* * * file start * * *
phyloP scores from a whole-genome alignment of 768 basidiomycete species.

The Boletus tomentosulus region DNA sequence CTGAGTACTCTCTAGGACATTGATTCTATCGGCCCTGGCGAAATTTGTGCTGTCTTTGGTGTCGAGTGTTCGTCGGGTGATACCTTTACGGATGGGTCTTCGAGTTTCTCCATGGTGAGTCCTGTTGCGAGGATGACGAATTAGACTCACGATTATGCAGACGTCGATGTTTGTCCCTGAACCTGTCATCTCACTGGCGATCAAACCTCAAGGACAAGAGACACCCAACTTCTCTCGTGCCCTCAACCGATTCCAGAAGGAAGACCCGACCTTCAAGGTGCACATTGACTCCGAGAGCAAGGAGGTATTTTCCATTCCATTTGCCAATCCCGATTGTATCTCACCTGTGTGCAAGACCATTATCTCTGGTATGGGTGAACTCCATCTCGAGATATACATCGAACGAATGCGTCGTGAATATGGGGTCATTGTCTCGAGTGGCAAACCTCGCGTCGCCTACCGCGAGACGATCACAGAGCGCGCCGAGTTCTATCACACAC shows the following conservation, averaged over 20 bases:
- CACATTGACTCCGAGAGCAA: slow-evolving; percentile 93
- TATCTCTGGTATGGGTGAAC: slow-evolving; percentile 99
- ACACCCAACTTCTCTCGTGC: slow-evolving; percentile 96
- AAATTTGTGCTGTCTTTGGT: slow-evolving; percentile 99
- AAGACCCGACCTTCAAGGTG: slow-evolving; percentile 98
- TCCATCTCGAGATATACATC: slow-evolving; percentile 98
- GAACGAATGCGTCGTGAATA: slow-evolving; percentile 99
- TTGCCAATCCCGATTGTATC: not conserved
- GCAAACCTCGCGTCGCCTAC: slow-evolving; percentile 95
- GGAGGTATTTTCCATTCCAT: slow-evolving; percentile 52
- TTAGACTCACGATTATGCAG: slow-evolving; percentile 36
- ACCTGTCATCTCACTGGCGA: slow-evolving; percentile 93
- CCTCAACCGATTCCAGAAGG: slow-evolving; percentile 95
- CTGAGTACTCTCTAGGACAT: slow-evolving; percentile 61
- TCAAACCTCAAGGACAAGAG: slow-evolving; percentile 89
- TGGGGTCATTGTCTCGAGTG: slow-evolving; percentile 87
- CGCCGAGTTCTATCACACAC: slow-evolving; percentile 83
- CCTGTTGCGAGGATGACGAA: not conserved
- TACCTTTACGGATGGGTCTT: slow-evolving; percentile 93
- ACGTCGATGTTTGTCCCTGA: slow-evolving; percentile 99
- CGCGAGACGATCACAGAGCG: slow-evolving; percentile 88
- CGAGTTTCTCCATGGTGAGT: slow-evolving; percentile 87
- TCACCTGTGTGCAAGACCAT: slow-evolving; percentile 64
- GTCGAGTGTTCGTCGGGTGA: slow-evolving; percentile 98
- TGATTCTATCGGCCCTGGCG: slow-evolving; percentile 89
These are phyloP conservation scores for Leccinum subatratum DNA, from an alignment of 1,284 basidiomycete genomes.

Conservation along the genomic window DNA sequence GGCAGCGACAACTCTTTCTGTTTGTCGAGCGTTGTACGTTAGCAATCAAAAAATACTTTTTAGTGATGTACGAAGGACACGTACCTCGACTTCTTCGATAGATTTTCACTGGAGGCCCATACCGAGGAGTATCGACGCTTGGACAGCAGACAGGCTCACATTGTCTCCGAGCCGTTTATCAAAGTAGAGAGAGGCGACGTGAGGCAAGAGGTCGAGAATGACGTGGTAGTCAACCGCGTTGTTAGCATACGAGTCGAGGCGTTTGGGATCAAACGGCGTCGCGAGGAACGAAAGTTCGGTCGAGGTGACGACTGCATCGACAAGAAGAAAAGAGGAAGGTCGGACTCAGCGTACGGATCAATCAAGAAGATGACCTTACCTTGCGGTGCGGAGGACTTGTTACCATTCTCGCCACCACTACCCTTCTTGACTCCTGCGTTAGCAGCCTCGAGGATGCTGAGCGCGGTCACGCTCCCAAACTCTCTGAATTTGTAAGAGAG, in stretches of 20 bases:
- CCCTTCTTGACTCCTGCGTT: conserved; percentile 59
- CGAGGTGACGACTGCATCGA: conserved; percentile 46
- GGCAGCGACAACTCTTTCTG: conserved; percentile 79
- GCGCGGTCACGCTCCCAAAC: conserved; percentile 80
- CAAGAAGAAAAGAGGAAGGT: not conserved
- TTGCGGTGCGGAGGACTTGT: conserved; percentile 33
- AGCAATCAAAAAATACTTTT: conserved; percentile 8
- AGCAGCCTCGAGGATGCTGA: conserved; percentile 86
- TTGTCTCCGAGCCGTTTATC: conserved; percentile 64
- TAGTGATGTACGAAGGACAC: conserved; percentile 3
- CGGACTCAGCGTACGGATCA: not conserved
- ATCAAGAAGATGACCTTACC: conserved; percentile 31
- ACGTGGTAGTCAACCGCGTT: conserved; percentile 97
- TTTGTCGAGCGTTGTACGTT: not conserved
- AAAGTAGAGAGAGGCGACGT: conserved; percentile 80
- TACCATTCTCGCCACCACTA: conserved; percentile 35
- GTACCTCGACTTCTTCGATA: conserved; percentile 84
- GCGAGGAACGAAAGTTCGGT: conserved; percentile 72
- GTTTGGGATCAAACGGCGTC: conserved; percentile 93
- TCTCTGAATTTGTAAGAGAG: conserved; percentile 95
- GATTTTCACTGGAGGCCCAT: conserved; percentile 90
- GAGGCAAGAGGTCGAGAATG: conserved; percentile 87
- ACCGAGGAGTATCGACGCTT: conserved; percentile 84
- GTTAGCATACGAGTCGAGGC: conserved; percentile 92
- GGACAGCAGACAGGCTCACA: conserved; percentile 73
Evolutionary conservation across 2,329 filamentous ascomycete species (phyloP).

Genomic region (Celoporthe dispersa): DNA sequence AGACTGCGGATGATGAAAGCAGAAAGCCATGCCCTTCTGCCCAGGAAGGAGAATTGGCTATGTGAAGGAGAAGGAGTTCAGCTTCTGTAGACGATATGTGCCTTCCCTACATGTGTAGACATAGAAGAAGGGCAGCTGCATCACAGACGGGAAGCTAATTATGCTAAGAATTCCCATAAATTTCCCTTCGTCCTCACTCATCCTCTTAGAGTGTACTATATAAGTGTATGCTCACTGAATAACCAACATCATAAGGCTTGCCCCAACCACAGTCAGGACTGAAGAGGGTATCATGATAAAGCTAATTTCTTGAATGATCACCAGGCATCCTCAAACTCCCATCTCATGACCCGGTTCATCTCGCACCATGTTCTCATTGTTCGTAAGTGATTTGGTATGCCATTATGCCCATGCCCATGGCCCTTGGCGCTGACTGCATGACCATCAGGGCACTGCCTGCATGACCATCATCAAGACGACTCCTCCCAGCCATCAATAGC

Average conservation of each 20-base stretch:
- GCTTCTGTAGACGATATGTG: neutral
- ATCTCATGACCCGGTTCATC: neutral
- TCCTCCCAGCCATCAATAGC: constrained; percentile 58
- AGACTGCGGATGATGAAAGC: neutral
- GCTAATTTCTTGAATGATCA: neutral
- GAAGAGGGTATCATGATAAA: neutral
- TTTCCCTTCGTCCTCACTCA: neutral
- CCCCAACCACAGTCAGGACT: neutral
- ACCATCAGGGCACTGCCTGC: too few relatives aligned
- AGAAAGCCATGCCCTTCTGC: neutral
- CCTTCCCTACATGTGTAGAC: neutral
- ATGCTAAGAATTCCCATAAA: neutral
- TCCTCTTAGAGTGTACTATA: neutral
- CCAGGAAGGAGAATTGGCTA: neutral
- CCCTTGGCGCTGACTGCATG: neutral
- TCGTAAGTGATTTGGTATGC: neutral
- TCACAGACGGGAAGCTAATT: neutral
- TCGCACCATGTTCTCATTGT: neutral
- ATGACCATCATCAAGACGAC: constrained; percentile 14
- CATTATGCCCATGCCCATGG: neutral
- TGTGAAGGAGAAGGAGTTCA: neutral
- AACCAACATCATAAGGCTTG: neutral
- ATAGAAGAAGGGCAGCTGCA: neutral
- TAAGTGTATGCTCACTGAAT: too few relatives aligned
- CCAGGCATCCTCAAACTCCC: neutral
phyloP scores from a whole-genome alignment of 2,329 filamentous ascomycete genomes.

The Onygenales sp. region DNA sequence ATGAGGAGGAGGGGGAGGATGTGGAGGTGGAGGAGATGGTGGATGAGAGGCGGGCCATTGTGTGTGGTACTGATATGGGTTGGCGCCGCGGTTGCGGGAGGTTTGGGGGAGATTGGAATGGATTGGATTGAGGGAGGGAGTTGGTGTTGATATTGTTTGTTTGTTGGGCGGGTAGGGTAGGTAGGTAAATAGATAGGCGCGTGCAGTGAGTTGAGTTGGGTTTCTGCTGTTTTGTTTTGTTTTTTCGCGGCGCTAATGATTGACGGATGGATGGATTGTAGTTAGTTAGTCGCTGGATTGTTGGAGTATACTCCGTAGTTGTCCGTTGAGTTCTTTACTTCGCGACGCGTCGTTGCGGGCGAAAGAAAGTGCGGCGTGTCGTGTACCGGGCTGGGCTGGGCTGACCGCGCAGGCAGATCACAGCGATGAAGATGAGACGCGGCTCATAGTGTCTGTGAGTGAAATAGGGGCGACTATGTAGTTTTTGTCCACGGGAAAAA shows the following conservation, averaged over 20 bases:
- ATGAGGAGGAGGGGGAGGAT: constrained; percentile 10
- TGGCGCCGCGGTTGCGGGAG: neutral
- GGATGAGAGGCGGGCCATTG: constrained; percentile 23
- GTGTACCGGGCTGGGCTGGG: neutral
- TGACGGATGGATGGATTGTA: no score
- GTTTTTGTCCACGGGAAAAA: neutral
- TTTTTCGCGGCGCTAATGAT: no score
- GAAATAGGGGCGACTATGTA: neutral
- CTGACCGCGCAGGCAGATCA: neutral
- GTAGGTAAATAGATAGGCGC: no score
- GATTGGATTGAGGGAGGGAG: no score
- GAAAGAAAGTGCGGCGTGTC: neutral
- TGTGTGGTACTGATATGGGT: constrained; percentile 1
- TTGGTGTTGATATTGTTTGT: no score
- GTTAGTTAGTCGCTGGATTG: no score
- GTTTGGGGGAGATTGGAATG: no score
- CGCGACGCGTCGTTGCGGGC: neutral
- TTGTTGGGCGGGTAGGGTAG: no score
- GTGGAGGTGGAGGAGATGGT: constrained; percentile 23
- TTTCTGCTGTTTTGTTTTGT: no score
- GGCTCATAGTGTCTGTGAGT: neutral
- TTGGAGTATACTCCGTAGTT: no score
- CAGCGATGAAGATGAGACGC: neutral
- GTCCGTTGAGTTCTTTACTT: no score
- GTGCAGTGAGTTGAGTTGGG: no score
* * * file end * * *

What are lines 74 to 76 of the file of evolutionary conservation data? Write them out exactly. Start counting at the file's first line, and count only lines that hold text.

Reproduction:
- TCACAGACGGGAAGCTAATT: neutral
- TCGCACCATGTTCTCATTGT: neutral
- ATGACCATCATCAAGACGAC: constrained; percentile 14